Parallel Parenting Can be Effective When Former Spouses Don’t Get Along
Successful co-parenting is said to be a major contributor to the emotional health of kids whose parents divorce. All the same, it is often easier said than done. Even when divorcees are dedicated to the idea of helping their kids feel loved and supported, and they recognize the importance of having their ex in their children’s lives, it can be very challenging to pull off. And when a former spouse is manipulative, angry, or vengeful, it can be even harder! Thus, advice from an experienced therapist may be just the thing to empower parents to succeed in this all-important task!
Try Parallel Parenting
Divorcees can include an ex in their children’s lives while limiting face-to-face interactions that could be challenging by using what researchers call parallel parenting (PP). For success, they need to simply devise methods to reduce the number of unnecessary conversations, limiting difficult interactions whenever possible. That will entail establishing clear expectations around drop-off and pick-ups, bed times, diet, and so forth, and could also include:
- Developing a shared on-line calendar that provides information about upcoming extracurricular activities, school events, medical appointments, and other commitments;
- Emailing or texting information instead of having face-to-face communications;
- Considering the use of a trusted family member or friend to convey messages back and forth.
Parallel parenting isn’t going to eliminate all of the hassles that are a natural part of coordinating with former spouses who see things very differently. But PP can definitely help, especially when a plan is developed with careful consideration of everyone involved:
- Divorcees should treat the agreement as a business deal that compels fidelity. Filing the plan with the court is one way to hold both parties to it.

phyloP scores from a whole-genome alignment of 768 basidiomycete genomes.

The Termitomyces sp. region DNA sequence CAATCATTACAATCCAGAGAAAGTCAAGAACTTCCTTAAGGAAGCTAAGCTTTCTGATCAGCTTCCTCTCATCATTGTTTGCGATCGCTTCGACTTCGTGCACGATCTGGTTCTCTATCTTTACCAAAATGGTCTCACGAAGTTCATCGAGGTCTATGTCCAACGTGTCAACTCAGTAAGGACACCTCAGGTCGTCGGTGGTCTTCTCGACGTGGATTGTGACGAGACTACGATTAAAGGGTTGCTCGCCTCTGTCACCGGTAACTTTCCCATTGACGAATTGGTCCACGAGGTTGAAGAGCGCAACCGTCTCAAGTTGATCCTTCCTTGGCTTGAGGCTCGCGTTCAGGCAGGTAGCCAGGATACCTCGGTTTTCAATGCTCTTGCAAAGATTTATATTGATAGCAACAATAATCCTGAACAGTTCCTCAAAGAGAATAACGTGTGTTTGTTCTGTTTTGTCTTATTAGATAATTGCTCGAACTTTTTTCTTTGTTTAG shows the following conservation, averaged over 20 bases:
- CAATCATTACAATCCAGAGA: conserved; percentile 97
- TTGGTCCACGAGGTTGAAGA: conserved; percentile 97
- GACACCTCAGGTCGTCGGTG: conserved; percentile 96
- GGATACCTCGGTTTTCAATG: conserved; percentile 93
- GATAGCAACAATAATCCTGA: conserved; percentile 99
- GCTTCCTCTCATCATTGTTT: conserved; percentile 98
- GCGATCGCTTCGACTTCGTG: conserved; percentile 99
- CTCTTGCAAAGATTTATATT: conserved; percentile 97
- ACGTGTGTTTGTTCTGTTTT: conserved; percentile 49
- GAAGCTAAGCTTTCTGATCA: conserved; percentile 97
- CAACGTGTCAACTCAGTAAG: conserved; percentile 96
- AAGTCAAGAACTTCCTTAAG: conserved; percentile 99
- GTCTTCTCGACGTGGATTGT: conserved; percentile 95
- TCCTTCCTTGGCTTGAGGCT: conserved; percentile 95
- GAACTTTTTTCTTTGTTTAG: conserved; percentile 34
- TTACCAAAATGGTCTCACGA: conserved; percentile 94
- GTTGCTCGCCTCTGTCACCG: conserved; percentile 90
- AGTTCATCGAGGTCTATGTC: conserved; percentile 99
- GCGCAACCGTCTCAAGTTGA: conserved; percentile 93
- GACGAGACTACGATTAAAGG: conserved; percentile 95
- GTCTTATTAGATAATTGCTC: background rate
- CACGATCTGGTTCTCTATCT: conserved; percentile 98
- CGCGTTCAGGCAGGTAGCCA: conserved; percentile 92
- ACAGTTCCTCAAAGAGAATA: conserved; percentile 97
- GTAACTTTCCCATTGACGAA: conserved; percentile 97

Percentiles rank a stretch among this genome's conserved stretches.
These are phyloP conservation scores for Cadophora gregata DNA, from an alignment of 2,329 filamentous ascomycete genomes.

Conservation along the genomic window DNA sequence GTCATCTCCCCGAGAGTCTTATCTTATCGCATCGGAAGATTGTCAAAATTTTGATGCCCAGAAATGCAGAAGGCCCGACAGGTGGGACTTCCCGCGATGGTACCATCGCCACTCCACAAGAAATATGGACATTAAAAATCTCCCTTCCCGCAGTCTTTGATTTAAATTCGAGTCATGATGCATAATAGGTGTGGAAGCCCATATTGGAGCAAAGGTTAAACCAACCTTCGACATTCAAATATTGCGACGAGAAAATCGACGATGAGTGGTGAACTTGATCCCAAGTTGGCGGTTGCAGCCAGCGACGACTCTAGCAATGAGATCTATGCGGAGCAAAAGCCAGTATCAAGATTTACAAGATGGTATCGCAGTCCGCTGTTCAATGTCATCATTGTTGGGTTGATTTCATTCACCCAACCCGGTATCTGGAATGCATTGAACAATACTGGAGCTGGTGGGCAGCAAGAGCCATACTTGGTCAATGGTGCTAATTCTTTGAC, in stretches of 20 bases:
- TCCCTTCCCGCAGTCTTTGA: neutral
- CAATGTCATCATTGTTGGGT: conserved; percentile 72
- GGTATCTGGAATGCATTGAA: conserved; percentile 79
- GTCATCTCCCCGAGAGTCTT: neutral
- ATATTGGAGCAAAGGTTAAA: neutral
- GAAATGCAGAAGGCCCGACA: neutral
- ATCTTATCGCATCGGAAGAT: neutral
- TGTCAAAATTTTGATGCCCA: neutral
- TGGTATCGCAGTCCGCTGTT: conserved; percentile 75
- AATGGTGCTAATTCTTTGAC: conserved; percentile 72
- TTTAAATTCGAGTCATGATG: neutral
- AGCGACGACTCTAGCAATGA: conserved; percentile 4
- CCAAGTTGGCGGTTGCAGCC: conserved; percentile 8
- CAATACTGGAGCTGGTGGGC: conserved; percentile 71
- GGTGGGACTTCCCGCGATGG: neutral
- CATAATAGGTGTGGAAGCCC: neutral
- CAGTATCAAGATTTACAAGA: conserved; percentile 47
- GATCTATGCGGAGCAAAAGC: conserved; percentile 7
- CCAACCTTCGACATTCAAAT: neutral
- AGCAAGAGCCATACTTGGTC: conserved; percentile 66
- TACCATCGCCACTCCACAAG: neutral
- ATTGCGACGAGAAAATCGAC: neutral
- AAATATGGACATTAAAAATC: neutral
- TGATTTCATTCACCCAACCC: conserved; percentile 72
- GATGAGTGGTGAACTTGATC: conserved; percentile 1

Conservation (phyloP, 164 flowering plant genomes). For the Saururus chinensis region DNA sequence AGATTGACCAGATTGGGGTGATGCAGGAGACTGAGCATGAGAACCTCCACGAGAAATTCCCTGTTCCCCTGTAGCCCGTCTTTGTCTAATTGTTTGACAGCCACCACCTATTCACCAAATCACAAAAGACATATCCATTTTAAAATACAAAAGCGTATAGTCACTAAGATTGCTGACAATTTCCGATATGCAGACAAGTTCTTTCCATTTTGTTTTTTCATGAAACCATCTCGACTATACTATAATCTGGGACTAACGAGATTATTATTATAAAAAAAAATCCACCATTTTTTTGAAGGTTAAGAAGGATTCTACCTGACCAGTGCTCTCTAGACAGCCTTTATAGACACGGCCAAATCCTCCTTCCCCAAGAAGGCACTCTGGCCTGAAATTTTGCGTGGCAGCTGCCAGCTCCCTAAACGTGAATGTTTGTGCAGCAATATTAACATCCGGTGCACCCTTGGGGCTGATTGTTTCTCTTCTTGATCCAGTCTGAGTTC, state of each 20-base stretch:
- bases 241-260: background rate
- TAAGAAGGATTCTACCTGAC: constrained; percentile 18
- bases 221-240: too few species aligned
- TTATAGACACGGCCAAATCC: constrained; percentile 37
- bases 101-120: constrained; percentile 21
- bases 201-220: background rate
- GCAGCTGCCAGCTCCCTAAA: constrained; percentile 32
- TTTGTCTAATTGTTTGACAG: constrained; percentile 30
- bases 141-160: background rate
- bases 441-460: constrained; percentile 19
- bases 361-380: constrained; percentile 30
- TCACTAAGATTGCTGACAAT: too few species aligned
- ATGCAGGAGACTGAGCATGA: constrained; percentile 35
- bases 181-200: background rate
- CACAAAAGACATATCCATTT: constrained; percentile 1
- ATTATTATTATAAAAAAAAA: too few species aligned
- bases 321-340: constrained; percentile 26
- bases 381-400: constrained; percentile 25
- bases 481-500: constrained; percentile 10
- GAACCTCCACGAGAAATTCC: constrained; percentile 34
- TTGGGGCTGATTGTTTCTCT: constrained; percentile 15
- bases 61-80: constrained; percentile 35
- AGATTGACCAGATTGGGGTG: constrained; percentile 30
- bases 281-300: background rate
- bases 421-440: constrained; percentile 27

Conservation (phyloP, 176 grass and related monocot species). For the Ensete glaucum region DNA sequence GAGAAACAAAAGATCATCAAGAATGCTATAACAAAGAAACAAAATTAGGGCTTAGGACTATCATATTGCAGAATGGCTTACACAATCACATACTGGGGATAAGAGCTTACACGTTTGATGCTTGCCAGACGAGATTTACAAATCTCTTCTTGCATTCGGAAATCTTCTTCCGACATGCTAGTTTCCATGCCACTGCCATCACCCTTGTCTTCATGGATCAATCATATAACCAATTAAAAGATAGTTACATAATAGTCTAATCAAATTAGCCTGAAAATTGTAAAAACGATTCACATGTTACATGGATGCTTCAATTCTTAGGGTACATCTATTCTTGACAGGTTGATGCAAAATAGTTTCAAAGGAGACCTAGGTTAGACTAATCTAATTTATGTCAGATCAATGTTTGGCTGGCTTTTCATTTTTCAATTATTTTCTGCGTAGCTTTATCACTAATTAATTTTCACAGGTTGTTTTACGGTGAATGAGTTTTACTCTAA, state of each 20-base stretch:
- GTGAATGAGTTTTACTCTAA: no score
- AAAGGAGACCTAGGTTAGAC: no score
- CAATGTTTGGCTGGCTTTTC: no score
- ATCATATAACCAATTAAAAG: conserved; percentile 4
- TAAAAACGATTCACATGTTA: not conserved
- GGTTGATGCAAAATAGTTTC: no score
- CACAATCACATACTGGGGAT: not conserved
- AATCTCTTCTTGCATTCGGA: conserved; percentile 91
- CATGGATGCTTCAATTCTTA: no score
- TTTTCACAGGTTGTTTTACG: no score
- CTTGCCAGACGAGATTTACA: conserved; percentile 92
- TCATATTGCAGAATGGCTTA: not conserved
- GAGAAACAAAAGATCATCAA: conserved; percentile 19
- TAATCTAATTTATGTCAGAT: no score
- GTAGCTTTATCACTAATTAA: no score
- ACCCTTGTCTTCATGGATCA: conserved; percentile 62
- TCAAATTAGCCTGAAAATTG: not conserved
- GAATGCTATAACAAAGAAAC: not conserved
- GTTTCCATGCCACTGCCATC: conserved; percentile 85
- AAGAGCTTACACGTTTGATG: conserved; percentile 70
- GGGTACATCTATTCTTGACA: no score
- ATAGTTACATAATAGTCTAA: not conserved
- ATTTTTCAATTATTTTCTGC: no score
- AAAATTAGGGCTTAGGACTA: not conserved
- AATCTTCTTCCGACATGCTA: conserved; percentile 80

- Both adults should follow the agreement, even if it’s irritating, and must remember that a parent’s negative thoughts and actions could have a detrimental impact on their child.
- The welfare of the kids must be the priority. Parents should never give their children a reason to distrust or fear their other parent. There is just no need to unnecessarily create anxiety for the children. They don’t need to see dysfunction or fighting, no matter who is at fault.
- Parents should set and adhere to boundaries for themselves, even when it’s difficult—especially when it’s difficult. A parent who’s agreed not to check in on the kids when they are with their ex must stick to that arrangement. Likewise, when a former spouse agrees to have the kids home at a particular time, a breach of the agreement shouldn’t be ignored.
- Face to face communication between exes should be kept to a minimum. There’s no need to push one another’s buttons, so minimizing opportunities for that to happen benefits everyone.
- Consequences for non-compliance to the agreement should be spelled out, up to and including getting law enforcement involved if necessary.
Certainly, if a child is in danger, the proper authorities should be alerted. That should be a part of the agreement in the beginning, and something a parent follows through on if necessary.
It Can Work for You
It can certainly be exasperating to work with a former spouse who you’d prefer to keep one’s distance from. Even so, the courts generally see the benefit in having children develop a significant relationship with both parents. Research points to positive outcomes when parents put their kids’ needs first. At Courtney & Mills our experienced Springfield modification attorneys can help put together a plan that will work for you. Schedule a confidential consultation in our office today.